MANCHESTER, New Hampshire (CNN) -- With Tuesday's New Hampshire primary fast approaching, Sen. Barack Obama has opened a double-digit lead over Sen. Hillary Clinton in the state, a CNN-WMUR poll found Sunday.
Obama, the first-term senator from Illinois who won last week's Iowa caucuses, led the New York senator and former first lady 39 percent to 29 percent in a poll conducted Saturday and Sunday -- a sharp change from a poll out Saturday that showed the Democratic front-runners tied at 33 percent.
Support for former Sen. John Edwards, who edged out Clinton for second place in Iowa, dropped from 20 percent in Saturday's poll to 16 percent.
On the Republican side, Sen. John McCain leads former Massachusetts Gov. Mitt Romney by a narrower margin -- 32 percent to 26 percent, the survey found. Former Arkansas Gov. Mike Huckabee -- whose upset win in Iowa came after being outspent by millions of dollars by Romney -- passed former New York Mayor Rudy Giuliani to gain third place.
In Saturday's poll, Giuliani had 14 percent and Huckabee had 11 percent; those numbers were reversed on Sunday.
The results suggest that Huckabee's win in Iowa, which saw him win strong support among evangelical Christian voters, is giving him momentum in more secular, libertarian-oriented New Hampshire, CNN Political Analyst Bill Schneider said.
Among other Republicans, anti-war Texas congressman and onetime Libertarian Party presidential nominee Ron Paul was in fifth place at 10 percent in the poll, with Rep. Duncan Hunter of California and former Sen. Fred Thompson of Tennessee both at 1 percent.
The poll, conducted by the University of New Hampshire, surveyed 341 Democrats and 268 Republicans likely to vote in Tuesday's New Hampshire primary. It had a sampling error of 5 percentage points. Watch how the candidates rank in polls »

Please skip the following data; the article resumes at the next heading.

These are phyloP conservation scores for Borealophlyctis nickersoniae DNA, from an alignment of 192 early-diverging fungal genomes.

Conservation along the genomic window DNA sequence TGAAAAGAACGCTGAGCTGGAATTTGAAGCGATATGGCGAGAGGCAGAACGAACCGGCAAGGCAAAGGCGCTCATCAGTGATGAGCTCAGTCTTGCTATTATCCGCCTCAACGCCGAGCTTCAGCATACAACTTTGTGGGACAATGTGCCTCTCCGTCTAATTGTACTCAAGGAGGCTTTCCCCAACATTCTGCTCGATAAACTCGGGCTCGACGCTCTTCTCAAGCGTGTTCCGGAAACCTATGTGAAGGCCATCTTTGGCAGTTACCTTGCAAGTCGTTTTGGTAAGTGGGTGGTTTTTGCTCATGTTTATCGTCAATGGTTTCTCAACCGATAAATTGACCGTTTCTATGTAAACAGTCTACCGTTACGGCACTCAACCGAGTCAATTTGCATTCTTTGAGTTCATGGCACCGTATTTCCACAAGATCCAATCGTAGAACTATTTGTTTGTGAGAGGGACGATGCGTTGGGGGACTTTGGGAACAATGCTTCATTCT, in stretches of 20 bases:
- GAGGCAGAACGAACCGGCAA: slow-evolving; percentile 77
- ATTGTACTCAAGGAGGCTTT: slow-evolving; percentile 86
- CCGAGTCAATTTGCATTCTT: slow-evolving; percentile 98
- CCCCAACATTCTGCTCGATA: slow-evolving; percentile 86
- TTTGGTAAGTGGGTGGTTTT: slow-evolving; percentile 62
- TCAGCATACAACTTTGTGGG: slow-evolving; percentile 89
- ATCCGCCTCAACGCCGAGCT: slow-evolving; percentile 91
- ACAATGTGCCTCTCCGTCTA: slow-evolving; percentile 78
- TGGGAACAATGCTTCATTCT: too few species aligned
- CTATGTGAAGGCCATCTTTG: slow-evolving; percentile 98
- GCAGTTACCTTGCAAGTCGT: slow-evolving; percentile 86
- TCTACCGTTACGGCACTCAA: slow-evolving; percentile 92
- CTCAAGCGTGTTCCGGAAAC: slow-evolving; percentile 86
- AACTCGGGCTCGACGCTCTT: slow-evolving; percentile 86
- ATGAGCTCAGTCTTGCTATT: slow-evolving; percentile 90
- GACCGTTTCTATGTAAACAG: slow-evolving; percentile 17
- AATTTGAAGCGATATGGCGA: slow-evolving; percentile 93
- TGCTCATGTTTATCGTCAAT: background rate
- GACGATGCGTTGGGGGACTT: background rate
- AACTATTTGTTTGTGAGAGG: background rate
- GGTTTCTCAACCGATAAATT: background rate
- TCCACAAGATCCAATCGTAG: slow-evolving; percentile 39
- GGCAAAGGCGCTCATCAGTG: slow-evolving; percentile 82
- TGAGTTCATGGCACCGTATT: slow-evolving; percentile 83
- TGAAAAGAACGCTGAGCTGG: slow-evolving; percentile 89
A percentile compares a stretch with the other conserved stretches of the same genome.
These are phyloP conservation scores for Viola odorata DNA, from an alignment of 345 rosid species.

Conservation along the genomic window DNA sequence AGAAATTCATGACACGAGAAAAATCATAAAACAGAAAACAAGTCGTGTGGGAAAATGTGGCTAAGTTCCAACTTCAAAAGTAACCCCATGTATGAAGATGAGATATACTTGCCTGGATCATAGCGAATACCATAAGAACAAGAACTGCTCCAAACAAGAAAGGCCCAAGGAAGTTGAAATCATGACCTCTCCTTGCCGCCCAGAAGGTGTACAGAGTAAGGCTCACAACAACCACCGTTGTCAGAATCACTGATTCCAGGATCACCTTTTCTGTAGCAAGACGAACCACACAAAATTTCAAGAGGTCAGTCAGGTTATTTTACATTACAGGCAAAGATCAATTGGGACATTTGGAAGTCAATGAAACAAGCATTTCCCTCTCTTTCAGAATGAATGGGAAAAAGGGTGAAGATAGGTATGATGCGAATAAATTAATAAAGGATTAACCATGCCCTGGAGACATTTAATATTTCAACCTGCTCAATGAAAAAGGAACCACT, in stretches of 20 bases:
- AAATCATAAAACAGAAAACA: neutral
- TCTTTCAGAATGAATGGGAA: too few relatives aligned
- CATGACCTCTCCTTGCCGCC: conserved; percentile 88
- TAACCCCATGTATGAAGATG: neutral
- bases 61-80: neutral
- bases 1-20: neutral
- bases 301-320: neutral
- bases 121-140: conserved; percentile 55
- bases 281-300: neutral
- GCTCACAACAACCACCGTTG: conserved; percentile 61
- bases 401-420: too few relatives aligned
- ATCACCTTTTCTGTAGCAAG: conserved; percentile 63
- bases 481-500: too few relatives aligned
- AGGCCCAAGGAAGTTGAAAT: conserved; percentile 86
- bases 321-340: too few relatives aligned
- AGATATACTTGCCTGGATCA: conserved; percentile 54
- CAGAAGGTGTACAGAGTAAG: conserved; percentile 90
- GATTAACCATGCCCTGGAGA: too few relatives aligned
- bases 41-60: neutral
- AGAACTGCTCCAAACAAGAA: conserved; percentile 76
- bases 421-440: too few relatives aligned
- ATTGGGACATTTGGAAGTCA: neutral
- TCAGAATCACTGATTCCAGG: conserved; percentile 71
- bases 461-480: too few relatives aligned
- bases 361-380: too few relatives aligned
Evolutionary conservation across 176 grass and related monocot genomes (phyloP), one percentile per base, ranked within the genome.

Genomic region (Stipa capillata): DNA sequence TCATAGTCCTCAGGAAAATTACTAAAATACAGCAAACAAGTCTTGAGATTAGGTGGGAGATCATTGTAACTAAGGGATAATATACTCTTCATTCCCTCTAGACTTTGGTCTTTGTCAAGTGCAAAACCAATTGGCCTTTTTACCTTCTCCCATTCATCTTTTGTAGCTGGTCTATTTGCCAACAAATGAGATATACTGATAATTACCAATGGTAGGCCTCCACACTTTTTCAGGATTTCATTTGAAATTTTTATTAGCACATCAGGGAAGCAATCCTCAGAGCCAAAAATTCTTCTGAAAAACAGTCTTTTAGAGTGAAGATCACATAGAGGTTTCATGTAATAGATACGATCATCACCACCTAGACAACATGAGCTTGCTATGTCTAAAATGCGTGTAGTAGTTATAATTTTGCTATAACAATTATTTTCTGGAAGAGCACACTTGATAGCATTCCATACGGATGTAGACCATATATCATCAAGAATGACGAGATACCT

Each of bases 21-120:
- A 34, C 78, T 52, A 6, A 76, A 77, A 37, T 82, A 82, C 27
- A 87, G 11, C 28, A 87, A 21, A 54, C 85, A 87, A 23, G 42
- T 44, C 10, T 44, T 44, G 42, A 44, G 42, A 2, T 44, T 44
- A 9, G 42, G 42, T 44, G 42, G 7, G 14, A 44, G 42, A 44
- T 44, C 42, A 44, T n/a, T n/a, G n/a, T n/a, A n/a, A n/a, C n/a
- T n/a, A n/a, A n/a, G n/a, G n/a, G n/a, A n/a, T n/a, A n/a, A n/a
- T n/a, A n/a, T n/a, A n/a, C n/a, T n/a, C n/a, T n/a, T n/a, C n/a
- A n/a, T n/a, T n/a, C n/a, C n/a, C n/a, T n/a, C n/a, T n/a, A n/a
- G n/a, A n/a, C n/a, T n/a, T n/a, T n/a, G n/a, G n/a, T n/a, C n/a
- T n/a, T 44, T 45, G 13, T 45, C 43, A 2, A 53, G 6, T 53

"The Iowa caucus results have convinced growing numbers of Granite State voters that Obama can really go all the way," CNN Polling Director Keating Holland said. "In December, 45 percent thought Clinton had the best chance of beating the GOP nominee. But in Saturday's poll, Clinton and Obama were tied on that measure, and now Obama has a 42 percent to 31 percent edge over Clinton on electability."
And CNN Senior Political Analyst Bill Schneider said the poll "strongly suggests an Obama surge in New Hampshire." Watch the differences between Iowa and New Hampshire caucuses »
"Obama's gaining about three points a day, at the expense of both Clinton and Edwards," Schneider said. "Obama's lead has now hit double digits going into the home stretch."
New Mexico Gov. Bill Richardson ranked fourth among the Democratic contenders with 7 percent, while Ohio Rep. Dennis Kucinich trailed at 2 percent. Former Alaska Sen. Mike Gravel had less than one half of 1 percent support.
Crucial to the outcome in New Hampshire are the state's independent voters, who make up around 40 percent of the electorate, and who can vote in either party's primary. The poll indicates that a growing number of registered Independents say they will vote in the GOP contest, which is a switch from just a month ago.
"That should be bad news for Obama, who was generally considered the favorite of Independents, but after the Iowa caucuses the Illinois senator has been building his support among registered Democrats and now leads Clinton among registered Democrats as well as Independents," says Holland.
Obama also appears to be pulling even with Clinton among women, a voting bloc that she once dominated in the polls. And when asked which candidate has the best chance of beating the Republican presidential nominee, likely Democratic primary voters now choose Obama over Clinton 42 percent to 31 percent.
That's a dramatic reversal from the last CNN/WMUR New Hampshire poll taken after Christmas and just before the Iowa caucuses, when Clinton beat Obama in electability by a two to one margin. E-mail to a friend
All About New Hampshire • U.S. Presidential Election